The offset this time is quite benign.
SDS00063.pngIf taking the capacitor appart, and connecting probe to sig gen (using AC coupling):
SDS00062.pngThe offset is a little bit larger. Still not annoying here.

Problems aries when the RMS value is a few hundreds of microvolts because mean value affects the RMS value (making it larger than it really is). OK, these are quite sensitive measurements.

SDS00064.png

There're times when offset is on the order of millivolts, and that starts to be a problem. I haven't discovered why the offset value changes between sessions.

it could be that you are expecting to much from the scope,
Maybe. That's why I'm asking for advice, as I have no expensive scope at hand to compare the performance against.

And with the averaging switched on?
Averaging doesn't solve the problem. Anyway it wouldn't be a solution for me, as I'm interested in single events and noise measurements too, which cannot be averaged.
 

andrewmm

Joined Feb 25, 2011
574
I think as you said, these are very sensitive measurements,
I note you have slowed the sampling speed down now, but its still reporting the same frequency sine wave in , and the results get better.

I also note your sine wave looks terrible, there is an amazing amount of noise on it.

I would also not be surprised if there is not a low frequency on the sine wave as well,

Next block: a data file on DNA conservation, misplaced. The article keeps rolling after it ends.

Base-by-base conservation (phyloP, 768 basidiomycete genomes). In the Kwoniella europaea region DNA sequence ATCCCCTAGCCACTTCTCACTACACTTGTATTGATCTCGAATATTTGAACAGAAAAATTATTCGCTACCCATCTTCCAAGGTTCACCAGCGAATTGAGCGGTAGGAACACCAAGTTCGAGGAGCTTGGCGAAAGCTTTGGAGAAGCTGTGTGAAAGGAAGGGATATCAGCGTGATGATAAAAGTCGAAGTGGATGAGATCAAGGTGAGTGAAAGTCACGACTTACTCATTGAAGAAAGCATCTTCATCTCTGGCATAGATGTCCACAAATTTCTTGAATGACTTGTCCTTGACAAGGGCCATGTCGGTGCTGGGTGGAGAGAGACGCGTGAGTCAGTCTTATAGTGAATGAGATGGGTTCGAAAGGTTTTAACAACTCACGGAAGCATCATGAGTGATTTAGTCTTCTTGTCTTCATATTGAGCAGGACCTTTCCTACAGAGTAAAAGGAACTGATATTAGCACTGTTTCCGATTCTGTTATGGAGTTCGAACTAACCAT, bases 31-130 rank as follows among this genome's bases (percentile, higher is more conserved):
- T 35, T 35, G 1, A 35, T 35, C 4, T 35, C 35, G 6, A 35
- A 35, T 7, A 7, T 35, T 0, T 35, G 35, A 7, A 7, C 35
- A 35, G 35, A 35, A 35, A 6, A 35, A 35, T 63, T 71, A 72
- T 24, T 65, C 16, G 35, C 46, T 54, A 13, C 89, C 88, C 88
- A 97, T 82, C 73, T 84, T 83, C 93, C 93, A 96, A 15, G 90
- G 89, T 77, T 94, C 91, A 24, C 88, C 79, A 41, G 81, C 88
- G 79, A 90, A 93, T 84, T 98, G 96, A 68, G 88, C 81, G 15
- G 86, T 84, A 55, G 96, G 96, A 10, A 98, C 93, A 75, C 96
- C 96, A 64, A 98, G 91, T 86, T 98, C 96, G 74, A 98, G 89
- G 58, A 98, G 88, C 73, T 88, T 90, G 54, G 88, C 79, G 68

is the mean value constant, or does it vary when your using the external capacitor ,

I'd like to see a picture taken of the setup, as you say this is low voltages, so setup is very critical.


If you want to progress, i think the first thing to do , is improve that sine wave,
you need to remove that high frequency noise that is appearing,.
I'd suggest dropping the frequency down to Hz,
and then using a low pass filter to remove the noise.
as you are now down lower frequency, and the noise should stay the same, it should be a fairly easy passive filter,
again as your down "in the noise" then the setup needs to be good, e.g. filter made on copper clad board.
 

Thread Starter

Elerion

Joined Sep 11, 2017
117
I also note your sine wave looks terrible, there is an amazing amount of noise on it.
The noise might come from the signal generator. It is not a great piece of equipment, and the signal is quite low. For larger signal the noise is almost invisible (it powers from a linear supply).
I will try what you said, and will post the results.

I'd like to see a picture taken of the setup, as you say this is low voltages, so setup is very critical.
This too.
 

Thread Starter

Elerion

Joined Sep 11, 2017
117
I would also not be surprised if there is not a low frequency on the sine wave as well,
is the mean value constant, or does it vary when your using the external capacitor ,

I'd like to see a picture taken of the setup, as you say this is low voltages, so setup is very critical.
I tried with a borrowed Tektronix scope. It is a 12 years scope, not recently callibrated, but I get the same behaviour (even worse sometimes).

The mean value changes a little bit when using the external capacitor, primarily on the Siglent.
The setup is as simple as it gets...

I tried with a 1 Hz signal, and then adding a parallel capacitor to shunt high frequency noise, but the results were not clearly better.

So this might just be how things are, and there's nothing wrong with the scope.
 

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Thread Starter

Elerion

Joined Sep 11, 2017
117
We have not seen pictures of your setup,
I suppose you don't mean a picture of a probe tip attached to its ground clip? (That is what I said in my last post).
Please, tell me what you would like to see, and I will take all pictures that are necessary.